ALEXANDRIA, Va. – A 53-year-old Ashburn resident was sentenced Friday to 54 months in prison for wire fraud and aggravated identity theft, followed by three years of supervised release. This case was investigated by Internal Revenue Service-Criminal Investigation (IRS); U.S. Immigration and Customs Enforcement’s (ICE) Homeland Security Investigations (HSI) Washington, D.C.; the U.S. Postal Inspection Service; the Department of the Treasury’s Office of the Inspector General; and the Philadelphia Field Division of the Inspector General’s Office of the Social Security Administration.
Kouame Innocent Tanoh must also pay $671,760 in restitution and $651,769 in a forfeiture money judgment.
According to court documents, from around April 2008 through February 2015, Tanoh obtained individuals’ names and personal identifying information, including their Social Security numbers and dates of birth. Tanoh acquired some of this information by claiming to be a legitimate tax return preparer through a Virginia company called Alpha and Omega Financial Services. Some of the individuals who provided their personal information to Tanoh were clients of this business. Tanoh then used their names and personal identifying information for several different purposes, including the preparation and filing of fraudulent federal and state tax returns that made false claims for tax refunds. To increase the amount of the refund requested by the fraudulent returns, Tanoh would add items to the returns, including false dependents, false businesses on the taxpayer’s Schedule C, false education expenses and false moving expenses. The actual loss to the IRS and state departments of revenue as a result of the returns prepared and filed by Tanoh amounted to more than $650,000.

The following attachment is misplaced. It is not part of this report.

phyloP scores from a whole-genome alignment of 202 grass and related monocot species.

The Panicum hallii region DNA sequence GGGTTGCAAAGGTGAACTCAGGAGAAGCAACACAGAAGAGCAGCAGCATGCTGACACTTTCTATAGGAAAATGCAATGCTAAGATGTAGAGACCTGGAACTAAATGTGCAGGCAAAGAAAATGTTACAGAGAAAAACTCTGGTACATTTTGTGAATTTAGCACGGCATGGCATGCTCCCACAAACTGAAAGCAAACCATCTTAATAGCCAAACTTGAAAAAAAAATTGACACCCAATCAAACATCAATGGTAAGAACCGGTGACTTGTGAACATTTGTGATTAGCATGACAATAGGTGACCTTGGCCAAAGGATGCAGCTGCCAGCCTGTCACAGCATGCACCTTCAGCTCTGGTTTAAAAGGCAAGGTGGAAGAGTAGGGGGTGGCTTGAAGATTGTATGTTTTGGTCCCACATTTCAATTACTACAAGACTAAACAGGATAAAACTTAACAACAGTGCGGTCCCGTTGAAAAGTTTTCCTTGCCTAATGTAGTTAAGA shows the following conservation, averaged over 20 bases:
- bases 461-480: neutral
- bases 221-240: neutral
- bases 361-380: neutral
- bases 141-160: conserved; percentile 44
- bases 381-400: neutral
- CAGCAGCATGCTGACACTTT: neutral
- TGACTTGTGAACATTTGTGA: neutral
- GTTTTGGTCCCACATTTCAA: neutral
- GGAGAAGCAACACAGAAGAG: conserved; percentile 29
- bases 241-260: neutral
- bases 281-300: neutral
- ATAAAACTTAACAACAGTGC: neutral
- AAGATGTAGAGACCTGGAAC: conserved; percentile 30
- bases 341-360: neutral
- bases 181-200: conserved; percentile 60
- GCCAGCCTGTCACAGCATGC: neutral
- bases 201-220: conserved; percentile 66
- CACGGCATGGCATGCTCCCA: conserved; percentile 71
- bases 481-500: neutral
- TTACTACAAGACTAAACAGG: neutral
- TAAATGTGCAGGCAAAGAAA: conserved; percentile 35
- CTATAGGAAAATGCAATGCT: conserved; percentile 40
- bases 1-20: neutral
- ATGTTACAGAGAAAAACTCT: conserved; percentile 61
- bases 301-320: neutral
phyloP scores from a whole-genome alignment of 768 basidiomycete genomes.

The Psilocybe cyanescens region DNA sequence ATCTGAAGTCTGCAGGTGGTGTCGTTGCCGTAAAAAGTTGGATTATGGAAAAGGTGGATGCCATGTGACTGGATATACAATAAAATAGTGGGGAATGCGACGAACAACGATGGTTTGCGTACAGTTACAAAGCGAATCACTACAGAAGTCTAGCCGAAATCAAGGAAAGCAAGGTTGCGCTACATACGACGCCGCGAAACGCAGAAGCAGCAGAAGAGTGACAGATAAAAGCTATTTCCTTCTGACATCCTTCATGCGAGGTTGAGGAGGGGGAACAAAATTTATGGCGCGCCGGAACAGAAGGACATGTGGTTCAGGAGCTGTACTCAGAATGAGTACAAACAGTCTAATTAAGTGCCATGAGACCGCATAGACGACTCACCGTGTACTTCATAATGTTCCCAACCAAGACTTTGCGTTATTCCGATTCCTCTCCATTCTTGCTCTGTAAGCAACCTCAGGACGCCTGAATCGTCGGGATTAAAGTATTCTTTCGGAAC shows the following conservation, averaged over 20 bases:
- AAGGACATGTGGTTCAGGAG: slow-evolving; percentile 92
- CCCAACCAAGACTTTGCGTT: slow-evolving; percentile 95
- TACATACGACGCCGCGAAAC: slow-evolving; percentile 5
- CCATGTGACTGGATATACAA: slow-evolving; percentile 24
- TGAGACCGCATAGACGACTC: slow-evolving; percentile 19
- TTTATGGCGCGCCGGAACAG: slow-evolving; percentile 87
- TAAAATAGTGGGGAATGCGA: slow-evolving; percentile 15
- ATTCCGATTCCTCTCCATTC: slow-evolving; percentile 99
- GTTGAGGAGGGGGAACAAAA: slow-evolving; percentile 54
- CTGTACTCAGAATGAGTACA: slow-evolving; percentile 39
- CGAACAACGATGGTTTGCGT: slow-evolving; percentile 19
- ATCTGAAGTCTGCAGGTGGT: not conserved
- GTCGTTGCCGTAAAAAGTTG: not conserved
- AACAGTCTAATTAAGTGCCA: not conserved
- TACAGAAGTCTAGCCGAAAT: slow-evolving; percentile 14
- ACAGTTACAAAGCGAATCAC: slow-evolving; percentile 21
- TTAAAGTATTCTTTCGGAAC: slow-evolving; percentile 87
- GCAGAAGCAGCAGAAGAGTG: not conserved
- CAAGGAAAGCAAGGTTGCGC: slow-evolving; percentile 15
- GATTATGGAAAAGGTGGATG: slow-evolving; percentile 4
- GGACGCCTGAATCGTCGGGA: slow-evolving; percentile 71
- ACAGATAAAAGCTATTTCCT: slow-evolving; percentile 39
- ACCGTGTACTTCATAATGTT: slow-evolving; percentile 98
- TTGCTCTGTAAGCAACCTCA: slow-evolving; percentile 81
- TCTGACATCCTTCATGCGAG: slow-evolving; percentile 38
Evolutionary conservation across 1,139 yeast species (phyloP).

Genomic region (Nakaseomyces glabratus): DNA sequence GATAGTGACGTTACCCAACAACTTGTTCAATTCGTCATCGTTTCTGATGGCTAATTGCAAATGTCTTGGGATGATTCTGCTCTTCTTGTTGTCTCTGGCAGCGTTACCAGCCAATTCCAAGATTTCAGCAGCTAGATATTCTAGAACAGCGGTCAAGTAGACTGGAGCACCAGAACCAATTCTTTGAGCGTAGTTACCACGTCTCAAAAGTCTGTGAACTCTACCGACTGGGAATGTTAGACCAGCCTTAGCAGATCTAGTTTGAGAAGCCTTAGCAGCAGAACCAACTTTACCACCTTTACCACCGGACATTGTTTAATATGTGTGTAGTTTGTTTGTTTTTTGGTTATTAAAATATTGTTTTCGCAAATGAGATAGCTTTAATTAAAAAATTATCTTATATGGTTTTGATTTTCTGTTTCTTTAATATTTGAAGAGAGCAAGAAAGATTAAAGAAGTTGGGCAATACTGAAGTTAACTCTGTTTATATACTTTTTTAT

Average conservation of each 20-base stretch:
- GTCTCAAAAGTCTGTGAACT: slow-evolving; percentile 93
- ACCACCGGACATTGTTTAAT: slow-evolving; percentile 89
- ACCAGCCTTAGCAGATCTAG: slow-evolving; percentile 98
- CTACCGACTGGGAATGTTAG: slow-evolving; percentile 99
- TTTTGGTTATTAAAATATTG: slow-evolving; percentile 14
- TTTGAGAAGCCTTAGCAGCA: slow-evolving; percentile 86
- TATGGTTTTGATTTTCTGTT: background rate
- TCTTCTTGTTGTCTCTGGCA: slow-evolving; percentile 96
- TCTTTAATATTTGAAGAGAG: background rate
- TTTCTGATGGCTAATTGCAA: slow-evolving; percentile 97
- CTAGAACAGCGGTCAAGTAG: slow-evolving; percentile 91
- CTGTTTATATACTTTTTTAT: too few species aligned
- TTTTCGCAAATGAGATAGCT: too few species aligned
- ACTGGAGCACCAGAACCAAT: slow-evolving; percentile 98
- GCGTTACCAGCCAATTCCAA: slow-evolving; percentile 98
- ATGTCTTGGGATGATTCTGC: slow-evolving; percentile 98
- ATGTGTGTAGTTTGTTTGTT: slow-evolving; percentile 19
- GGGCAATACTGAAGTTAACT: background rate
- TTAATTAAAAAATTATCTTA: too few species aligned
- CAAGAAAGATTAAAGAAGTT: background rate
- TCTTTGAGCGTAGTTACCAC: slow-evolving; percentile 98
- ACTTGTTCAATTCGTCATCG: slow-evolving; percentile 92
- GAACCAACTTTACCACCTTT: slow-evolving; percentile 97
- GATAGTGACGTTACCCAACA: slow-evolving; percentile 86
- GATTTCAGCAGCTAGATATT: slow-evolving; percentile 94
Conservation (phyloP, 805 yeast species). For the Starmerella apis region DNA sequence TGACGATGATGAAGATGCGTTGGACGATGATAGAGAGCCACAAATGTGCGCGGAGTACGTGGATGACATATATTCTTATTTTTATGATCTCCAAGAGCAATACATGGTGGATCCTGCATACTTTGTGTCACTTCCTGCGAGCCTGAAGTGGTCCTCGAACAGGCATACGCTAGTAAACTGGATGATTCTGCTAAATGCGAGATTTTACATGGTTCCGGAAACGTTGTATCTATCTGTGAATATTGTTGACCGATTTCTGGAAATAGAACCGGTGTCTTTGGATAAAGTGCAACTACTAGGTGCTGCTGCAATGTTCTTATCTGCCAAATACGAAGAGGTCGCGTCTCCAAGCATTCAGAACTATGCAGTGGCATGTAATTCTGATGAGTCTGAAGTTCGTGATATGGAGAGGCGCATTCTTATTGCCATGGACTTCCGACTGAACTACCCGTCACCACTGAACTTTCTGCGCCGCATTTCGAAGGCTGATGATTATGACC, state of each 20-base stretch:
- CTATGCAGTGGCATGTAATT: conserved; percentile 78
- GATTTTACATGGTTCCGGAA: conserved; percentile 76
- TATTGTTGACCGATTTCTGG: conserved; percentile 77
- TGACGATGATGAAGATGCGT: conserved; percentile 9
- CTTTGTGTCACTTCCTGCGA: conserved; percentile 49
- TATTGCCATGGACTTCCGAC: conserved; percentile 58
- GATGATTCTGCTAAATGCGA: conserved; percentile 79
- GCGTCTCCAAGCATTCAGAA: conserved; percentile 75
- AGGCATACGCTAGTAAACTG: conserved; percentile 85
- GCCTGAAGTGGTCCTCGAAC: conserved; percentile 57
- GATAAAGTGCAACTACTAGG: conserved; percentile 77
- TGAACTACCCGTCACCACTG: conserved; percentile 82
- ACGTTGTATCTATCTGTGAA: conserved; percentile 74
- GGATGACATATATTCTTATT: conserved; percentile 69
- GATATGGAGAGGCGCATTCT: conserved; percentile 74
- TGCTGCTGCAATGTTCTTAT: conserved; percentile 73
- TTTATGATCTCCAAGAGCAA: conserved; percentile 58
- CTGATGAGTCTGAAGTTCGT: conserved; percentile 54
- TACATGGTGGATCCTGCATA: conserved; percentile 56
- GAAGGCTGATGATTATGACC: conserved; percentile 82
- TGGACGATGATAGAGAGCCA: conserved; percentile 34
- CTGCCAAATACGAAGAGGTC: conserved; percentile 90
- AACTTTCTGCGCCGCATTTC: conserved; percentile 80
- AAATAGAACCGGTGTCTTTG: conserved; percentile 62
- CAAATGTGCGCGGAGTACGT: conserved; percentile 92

In addition to filing false tax returns, Tanoh used other people’s identities, in part because he had no legal status to work or remain in the United States. From at least 2009 through 2015, Tanoh used the names and personal identifying information of at least eight individuals to seek and obtain employment, housing, and other items of value, such as bank accounts. To facilitate his use of these stolen identities, Tanoh would obtain false means of identification in the victims’ names, including driver’s licenses and Social Security cards.
Tanoh pleaded guilty April 24.